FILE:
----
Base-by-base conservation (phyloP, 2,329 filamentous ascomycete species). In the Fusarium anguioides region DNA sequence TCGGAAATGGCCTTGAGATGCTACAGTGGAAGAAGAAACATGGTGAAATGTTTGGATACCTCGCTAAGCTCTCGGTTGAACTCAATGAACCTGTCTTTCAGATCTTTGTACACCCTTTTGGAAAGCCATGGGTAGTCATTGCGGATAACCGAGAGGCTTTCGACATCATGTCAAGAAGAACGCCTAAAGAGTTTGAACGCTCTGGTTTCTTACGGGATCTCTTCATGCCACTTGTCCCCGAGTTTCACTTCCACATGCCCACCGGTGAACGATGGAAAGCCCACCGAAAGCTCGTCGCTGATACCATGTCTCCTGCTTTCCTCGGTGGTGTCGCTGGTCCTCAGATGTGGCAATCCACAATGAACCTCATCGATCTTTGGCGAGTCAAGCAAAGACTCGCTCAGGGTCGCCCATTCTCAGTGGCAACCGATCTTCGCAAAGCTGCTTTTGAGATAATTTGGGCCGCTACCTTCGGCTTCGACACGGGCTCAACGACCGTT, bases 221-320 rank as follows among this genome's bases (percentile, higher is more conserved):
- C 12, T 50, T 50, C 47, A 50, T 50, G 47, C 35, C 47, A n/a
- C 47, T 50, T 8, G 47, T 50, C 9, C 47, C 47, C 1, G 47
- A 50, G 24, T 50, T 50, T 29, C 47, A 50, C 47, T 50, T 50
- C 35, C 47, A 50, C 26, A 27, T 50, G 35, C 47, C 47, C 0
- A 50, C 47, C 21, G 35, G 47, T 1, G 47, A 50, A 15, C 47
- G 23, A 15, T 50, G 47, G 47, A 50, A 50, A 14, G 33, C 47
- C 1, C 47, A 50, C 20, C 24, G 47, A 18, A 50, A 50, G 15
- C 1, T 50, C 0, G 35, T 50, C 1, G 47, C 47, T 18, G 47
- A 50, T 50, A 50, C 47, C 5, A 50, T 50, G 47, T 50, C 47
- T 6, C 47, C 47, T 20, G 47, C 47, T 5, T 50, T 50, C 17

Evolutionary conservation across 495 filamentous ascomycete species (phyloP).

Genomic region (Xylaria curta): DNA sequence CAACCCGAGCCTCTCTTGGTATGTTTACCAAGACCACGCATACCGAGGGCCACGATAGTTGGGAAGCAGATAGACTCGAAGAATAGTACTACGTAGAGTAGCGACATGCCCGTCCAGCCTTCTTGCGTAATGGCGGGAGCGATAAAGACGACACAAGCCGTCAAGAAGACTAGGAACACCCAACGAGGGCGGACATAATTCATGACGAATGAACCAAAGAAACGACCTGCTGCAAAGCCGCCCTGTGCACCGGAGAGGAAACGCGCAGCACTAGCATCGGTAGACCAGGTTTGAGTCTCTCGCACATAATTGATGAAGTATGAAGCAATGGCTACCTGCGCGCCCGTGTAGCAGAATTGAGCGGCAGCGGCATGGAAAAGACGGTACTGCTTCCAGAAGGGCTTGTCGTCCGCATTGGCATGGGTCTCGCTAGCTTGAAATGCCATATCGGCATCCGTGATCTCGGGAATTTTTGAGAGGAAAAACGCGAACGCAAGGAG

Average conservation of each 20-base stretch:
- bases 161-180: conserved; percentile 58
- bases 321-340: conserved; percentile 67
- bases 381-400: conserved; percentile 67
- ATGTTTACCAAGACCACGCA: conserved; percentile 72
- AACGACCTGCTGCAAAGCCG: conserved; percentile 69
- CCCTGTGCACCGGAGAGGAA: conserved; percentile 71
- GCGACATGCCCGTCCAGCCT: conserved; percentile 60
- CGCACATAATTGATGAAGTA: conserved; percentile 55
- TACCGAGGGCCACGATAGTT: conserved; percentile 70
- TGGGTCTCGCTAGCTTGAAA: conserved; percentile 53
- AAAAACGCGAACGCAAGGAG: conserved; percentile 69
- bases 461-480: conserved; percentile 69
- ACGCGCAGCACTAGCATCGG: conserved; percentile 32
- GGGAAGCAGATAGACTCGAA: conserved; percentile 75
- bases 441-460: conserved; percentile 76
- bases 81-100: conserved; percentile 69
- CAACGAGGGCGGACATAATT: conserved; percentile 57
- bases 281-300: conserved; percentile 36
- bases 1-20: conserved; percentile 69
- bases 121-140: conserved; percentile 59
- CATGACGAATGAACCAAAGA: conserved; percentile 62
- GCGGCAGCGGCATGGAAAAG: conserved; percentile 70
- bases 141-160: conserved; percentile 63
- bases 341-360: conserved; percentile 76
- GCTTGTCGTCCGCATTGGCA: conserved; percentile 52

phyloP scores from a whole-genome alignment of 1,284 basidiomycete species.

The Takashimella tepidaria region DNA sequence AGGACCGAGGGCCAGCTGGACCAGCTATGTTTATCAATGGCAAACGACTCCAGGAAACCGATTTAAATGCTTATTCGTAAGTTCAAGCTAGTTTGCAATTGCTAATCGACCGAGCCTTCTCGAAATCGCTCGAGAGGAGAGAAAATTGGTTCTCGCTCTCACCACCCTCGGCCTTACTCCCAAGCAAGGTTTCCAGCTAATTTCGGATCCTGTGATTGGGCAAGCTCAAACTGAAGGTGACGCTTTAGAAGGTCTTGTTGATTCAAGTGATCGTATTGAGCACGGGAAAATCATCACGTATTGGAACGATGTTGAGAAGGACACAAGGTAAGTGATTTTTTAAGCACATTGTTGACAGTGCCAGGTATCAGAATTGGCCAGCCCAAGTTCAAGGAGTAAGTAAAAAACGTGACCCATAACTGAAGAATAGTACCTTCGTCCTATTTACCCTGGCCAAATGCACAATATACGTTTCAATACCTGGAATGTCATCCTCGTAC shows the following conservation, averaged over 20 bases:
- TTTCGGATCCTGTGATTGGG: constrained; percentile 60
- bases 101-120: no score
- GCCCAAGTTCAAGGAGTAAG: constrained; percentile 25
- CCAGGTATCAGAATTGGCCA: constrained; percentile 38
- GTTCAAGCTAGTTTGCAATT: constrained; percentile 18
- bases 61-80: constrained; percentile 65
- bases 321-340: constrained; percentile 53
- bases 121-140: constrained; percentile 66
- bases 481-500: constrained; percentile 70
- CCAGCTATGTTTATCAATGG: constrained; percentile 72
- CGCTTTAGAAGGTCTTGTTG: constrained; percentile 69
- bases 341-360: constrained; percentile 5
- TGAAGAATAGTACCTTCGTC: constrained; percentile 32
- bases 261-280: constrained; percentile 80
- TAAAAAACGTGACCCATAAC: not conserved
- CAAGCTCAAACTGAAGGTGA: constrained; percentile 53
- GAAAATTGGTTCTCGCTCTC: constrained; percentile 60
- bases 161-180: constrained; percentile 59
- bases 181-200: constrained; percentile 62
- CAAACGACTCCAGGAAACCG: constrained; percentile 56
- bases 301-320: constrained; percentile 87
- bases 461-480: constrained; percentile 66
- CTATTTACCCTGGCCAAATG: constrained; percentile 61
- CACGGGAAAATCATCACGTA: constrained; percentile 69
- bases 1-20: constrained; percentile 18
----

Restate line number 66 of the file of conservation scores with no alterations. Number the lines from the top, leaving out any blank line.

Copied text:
- bases 1-20: constrained; percentile 18